- Coleridge and the Daemonic Imagination by Gregory Leadbetter
Gregory Leadbetter’s first monograph sets up a sophisticated reading of Coleridge’s writing which addresses the poet’s ambivalence towards his chosen career. Leadbetter discovers a ‘formative drama’ at the heart of Coleridge’s writing: ‘namely, the simultaneous experience of exaltation and transgression, and its signature embodiment in the daemonic figure’. The doubling experience of ‘exaltation and transgression’ – or what Coleridge described as ‘shame and power’ – is expressed through Leadbetter’s examinations of Coleridge’s responses to religious and erotic impulses; the ways that these impulses are figured through Coleridge’s descriptions of the natural world stimulates the ‘transnatural imagination’ explored throughout the book. Although the study focuses on the poetry written in the 1790s, Leadbetter’s arguments [End Page 206] are well-supported by textual evidence which spans Coleridge’s career, so that the later writing is seen to build upon the poetics developed in this more obviously prolific period. In this way, Leadbetter’s suggestion that ‘the Coleridgean Daemon evokes fundamental dilemmas in the drama of human becoming’ is witnessed through his study; the poetry of the 1790s emerges as the place in which the ‘Coleridgean Daemon’ was established, and the later writing works to cement this othered being’s place in the Romantic canon.
Leadbetter’s thematic focus arises out of the notebook entry quoted above, in which Coleridge explores the relationship between poetic creativity, divinity and transgression. Leadbetter resists the critical norm in his treatment of this note; as he observes, what scant analysis this note has received has tended to view it as a confession of evil. He asserts instead that this is an exploration of ‘the drama of becoming at the heart of Coleridge’s writing’. As the final three chapters emphasise in their excellent close readings of Coleridge’s most iconic poems – ‘The Rime of the Ancient Mariner’, ‘Kubla Khan’, and ‘Christabel’ – the figures found in Coleridge’s most successful verses must achieve a gnosis which allows them to cross into a daemonic state. In other words, Coleridge’s poetic creations undergo a ‘drama of becoming’, which echoes that which the poet must experience in order to write. The ‘will’ is crucial to this drama; the daemonic poet is no benign sufferer, but plays an active role in ensuring that his drama reaches its climax:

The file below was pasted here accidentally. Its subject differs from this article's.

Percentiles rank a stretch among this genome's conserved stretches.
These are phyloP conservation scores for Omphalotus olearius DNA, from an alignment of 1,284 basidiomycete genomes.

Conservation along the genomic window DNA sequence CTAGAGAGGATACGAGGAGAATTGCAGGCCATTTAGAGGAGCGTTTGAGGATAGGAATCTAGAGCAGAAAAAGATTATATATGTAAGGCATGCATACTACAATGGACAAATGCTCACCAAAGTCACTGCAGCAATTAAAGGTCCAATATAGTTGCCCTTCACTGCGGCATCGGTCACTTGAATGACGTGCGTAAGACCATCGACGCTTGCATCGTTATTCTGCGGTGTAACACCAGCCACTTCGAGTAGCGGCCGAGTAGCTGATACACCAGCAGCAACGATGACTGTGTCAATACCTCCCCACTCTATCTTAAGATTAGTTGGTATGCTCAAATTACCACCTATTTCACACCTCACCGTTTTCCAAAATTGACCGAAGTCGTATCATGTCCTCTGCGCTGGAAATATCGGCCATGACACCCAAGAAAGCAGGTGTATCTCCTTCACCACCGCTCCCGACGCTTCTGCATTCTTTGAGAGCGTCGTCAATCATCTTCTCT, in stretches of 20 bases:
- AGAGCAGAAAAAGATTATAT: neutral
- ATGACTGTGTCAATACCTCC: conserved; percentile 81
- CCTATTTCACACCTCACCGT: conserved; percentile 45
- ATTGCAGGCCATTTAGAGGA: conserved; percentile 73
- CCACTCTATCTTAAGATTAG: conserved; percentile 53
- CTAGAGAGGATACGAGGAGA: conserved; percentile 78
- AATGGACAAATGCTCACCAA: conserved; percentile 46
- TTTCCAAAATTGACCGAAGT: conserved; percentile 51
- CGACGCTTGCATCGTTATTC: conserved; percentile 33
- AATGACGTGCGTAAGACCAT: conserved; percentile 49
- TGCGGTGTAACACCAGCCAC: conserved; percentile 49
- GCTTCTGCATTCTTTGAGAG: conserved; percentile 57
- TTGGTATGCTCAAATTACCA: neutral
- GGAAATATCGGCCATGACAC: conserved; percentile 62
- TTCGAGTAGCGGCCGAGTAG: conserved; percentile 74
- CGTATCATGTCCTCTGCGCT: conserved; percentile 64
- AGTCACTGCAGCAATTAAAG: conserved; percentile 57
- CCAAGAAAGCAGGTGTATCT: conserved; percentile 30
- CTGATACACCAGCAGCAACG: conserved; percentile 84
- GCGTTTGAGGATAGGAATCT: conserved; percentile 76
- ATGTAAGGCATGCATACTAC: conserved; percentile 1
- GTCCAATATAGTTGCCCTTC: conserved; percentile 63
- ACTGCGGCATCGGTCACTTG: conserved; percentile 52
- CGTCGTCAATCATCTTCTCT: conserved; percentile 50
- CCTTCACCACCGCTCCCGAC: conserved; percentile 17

The daemonic will is not […] a triumphalist projection of ego, which reduces all things to itself. Rather, it depends upon a sense of entering the unknown: the will becomes the means of experiencing and directing forces beyond the deliberative, conscious self, enabling rather than determining the vision.
Having established in the first chapter that Coleridge colludes with his daemonic will, the force which allows him to see the ‘vision[s]’ which make up his mythopoetic oeuvre, Leadbetter proceeds in the chapters which follow to outline the ways in which Coleridge’s daemonic will interacts with his metaphysical poetics and the religious and sexual politics with which his writing engaged.
The second chapter focuses upon Coleridge’s relation to Dissenting Christianities. Coleridge’s rejection of mainstream religion emerges as a mirror for his turning away from canonical poetic norms. Leadbetter suggests that: ‘Coleridge’s engagement with the culture of dissent fostered his readiness to locate spiritual truths outside established, institutionally sanctioned forms’. The connection between spirituality and poetic creativity is firmly drawn here, but nevertheless the poet’s reasons for rejecting mainstream Christianity are convincingly outlined: the poet cannot create unless he overthrows the bonds of the Church and State. Daemonic creative gnosis comes at the price of a rejection of establishments which would dictate the creative process. Coleridge’s rejection of Church of England Protestantism allowed him to establish his own relationship to the divine, which in turn gave him license to create his own spiritual poetic language (as becomes clear in Leadbetter’s penultimate chapter on ‘Kubla Khan’).
Coleridge’s religious dissent foreshadows his complicated relationship with Wordsworth’s poetics, as discussed in the next two chapters; the title of chapter 3 – ‘“Not a Man...